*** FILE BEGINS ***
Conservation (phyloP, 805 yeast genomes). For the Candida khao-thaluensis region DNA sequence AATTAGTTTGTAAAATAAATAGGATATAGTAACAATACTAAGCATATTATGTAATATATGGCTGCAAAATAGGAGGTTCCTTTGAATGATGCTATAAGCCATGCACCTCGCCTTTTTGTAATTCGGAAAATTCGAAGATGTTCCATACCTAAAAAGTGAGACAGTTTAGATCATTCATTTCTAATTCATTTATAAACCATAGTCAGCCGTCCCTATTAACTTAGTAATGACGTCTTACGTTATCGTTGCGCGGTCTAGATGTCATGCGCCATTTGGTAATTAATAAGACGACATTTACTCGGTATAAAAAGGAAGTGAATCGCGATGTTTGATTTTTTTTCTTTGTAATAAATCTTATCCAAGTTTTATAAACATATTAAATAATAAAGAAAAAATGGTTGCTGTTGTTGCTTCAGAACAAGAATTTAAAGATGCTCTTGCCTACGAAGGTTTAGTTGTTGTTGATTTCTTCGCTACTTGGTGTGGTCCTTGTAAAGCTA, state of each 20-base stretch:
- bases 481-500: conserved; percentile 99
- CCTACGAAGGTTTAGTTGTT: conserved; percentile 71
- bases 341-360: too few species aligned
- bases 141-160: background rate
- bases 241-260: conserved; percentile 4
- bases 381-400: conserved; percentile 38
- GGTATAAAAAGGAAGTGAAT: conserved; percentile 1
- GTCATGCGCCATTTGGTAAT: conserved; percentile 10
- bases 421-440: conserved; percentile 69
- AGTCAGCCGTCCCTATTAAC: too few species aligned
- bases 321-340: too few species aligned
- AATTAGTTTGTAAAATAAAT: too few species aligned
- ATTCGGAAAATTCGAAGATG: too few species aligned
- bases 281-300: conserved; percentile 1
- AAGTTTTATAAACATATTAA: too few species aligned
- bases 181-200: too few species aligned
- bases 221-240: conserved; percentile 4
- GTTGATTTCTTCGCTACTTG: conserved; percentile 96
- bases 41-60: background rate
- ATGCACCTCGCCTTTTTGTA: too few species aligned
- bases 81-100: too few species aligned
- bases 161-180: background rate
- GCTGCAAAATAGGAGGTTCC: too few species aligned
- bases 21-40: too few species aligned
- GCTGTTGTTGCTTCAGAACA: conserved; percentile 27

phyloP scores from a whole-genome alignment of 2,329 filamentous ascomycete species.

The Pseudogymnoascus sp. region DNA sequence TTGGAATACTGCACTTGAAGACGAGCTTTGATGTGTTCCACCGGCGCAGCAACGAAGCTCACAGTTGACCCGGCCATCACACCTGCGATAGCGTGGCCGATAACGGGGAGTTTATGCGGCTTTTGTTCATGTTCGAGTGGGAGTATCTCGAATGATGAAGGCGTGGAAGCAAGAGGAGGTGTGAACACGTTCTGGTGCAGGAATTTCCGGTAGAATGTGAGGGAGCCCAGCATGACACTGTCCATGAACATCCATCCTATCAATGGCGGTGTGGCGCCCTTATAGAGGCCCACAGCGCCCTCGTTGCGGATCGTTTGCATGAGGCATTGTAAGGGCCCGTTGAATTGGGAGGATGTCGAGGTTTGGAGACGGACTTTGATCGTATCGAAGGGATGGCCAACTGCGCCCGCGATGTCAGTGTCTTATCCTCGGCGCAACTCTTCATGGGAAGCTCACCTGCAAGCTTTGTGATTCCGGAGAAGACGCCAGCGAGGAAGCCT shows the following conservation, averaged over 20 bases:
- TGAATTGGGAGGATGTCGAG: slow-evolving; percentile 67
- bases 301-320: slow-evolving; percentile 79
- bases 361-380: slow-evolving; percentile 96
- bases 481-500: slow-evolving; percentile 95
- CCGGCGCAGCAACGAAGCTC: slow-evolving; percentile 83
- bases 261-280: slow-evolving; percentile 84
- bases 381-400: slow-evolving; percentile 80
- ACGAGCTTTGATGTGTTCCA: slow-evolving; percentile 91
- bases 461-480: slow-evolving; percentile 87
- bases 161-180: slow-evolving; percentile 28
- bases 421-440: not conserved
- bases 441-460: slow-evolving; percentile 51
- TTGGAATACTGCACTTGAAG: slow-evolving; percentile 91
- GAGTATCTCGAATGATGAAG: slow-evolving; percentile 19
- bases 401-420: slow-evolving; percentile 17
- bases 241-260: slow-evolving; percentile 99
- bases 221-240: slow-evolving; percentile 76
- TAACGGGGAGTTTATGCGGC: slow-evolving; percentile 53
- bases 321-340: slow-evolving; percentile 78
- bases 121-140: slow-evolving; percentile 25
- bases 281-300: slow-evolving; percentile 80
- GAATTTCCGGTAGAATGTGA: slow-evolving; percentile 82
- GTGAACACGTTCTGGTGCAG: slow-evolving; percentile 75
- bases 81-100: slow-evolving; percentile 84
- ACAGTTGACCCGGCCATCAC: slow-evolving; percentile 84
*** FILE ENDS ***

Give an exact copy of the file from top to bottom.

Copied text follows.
Conservation (phyloP, 805 yeast genomes). For the Candida khao-thaluensis region DNA sequence AATTAGTTTGTAAAATAAATAGGATATAGTAACAATACTAAGCATATTATGTAATATATGGCTGCAAAATAGGAGGTTCCTTTGAATGATGCTATAAGCCATGCACCTCGCCTTTTTGTAATTCGGAAAATTCGAAGATGTTCCATACCTAAAAAGTGAGACAGTTTAGATCATTCATTTCTAATTCATTTATAAACCATAGTCAGCCGTCCCTATTAACTTAGTAATGACGTCTTACGTTATCGTTGCGCGGTCTAGATGTCATGCGCCATTTGGTAATTAATAAGACGACATTTACTCGGTATAAAAAGGAAGTGAATCGCGATGTTTGATTTTTTTTCTTTGTAATAAATCTTATCCAAGTTTTATAAACATATTAAATAATAAAGAAAAAATGGTTGCTGTTGTTGCTTCAGAACAAGAATTTAAAGATGCTCTTGCCTACGAAGGTTTAGTTGTTGTTGATTTCTTCGCTACTTGGTGTGGTCCTTGTAAAGCTA, state of each 20-base stretch:
- bases 481-500: conserved; percentile 99
- CCTACGAAGGTTTAGTTGTT: conserved; percentile 71
- bases 341-360: too few species aligned
- bases 141-160: background rate
- bases 241-260: conserved; percentile 4
- bases 381-400: conserved; percentile 38
- GGTATAAAAAGGAAGTGAAT: conserved; percentile 1
- GTCATGCGCCATTTGGTAAT: conserved; percentile 10
- bases 421-440: conserved; percentile 69
- AGTCAGCCGTCCCTATTAAC: too few species aligned
- bases 321-340: too few species aligned
- AATTAGTTTGTAAAATAAAT: too few species aligned
- ATTCGGAAAATTCGAAGATG: too few species aligned
- bases 281-300: conserved; percentile 1
- AAGTTTTATAAACATATTAA: too few species aligned
- bases 181-200: too few species aligned
- bases 221-240: conserved; percentile 4
- GTTGATTTCTTCGCTACTTG: conserved; percentile 96
- bases 41-60: background rate
- ATGCACCTCGCCTTTTTGTA: too few species aligned
- bases 81-100: too few species aligned
- bases 161-180: background rate
- GCTGCAAAATAGGAGGTTCC: too few species aligned
- bases 21-40: too few species aligned
- GCTGTTGTTGCTTCAGAACA: conserved; percentile 27

phyloP scores from a whole-genome alignment of 2,329 filamentous ascomycete species.

The Pseudogymnoascus sp. region DNA sequence TTGGAATACTGCACTTGAAGACGAGCTTTGATGTGTTCCACCGGCGCAGCAACGAAGCTCACAGTTGACCCGGCCATCACACCTGCGATAGCGTGGCCGATAACGGGGAGTTTATGCGGCTTTTGTTCATGTTCGAGTGGGAGTATCTCGAATGATGAAGGCGTGGAAGCAAGAGGAGGTGTGAACACGTTCTGGTGCAGGAATTTCCGGTAGAATGTGAGGGAGCCCAGCATGACACTGTCCATGAACATCCATCCTATCAATGGCGGTGTGGCGCCCTTATAGAGGCCCACAGCGCCCTCGTTGCGGATCGTTTGCATGAGGCATTGTAAGGGCCCGTTGAATTGGGAGGATGTCGAGGTTTGGAGACGGACTTTGATCGTATCGAAGGGATGGCCAACTGCGCCCGCGATGTCAGTGTCTTATCCTCGGCGCAACTCTTCATGGGAAGCTCACCTGCAAGCTTTGTGATTCCGGAGAAGACGCCAGCGAGGAAGCCT shows the following conservation, averaged over 20 bases:
- TGAATTGGGAGGATGTCGAG: slow-evolving; percentile 67
- bases 301-320: slow-evolving; percentile 79
- bases 361-380: slow-evolving; percentile 96
- bases 481-500: slow-evolving; percentile 95
- CCGGCGCAGCAACGAAGCTC: slow-evolving; percentile 83
- bases 261-280: slow-evolving; percentile 84
- bases 381-400: slow-evolving; percentile 80
- ACGAGCTTTGATGTGTTCCA: slow-evolving; percentile 91
- bases 461-480: slow-evolving; percentile 87
- bases 161-180: slow-evolving; percentile 28
- bases 421-440: not conserved
- bases 441-460: slow-evolving; percentile 51
- TTGGAATACTGCACTTGAAG: slow-evolving; percentile 91
- GAGTATCTCGAATGATGAAG: slow-evolving; percentile 19
- bases 401-420: slow-evolving; percentile 17
- bases 241-260: slow-evolving; percentile 99
- bases 221-240: slow-evolving; percentile 76
- TAACGGGGAGTTTATGCGGC: slow-evolving; percentile 53
- bases 321-340: slow-evolving; percentile 78
- bases 121-140: slow-evolving; percentile 25
- bases 281-300: slow-evolving; percentile 80
- GAATTTCCGGTAGAATGTGA: slow-evolving; percentile 82
- GTGAACACGTTCTGGTGCAG: slow-evolving; percentile 75
- bases 81-100: slow-evolving; percentile 84
- ACAGTTGACCCGGCCATCAC: slow-evolving; percentile 84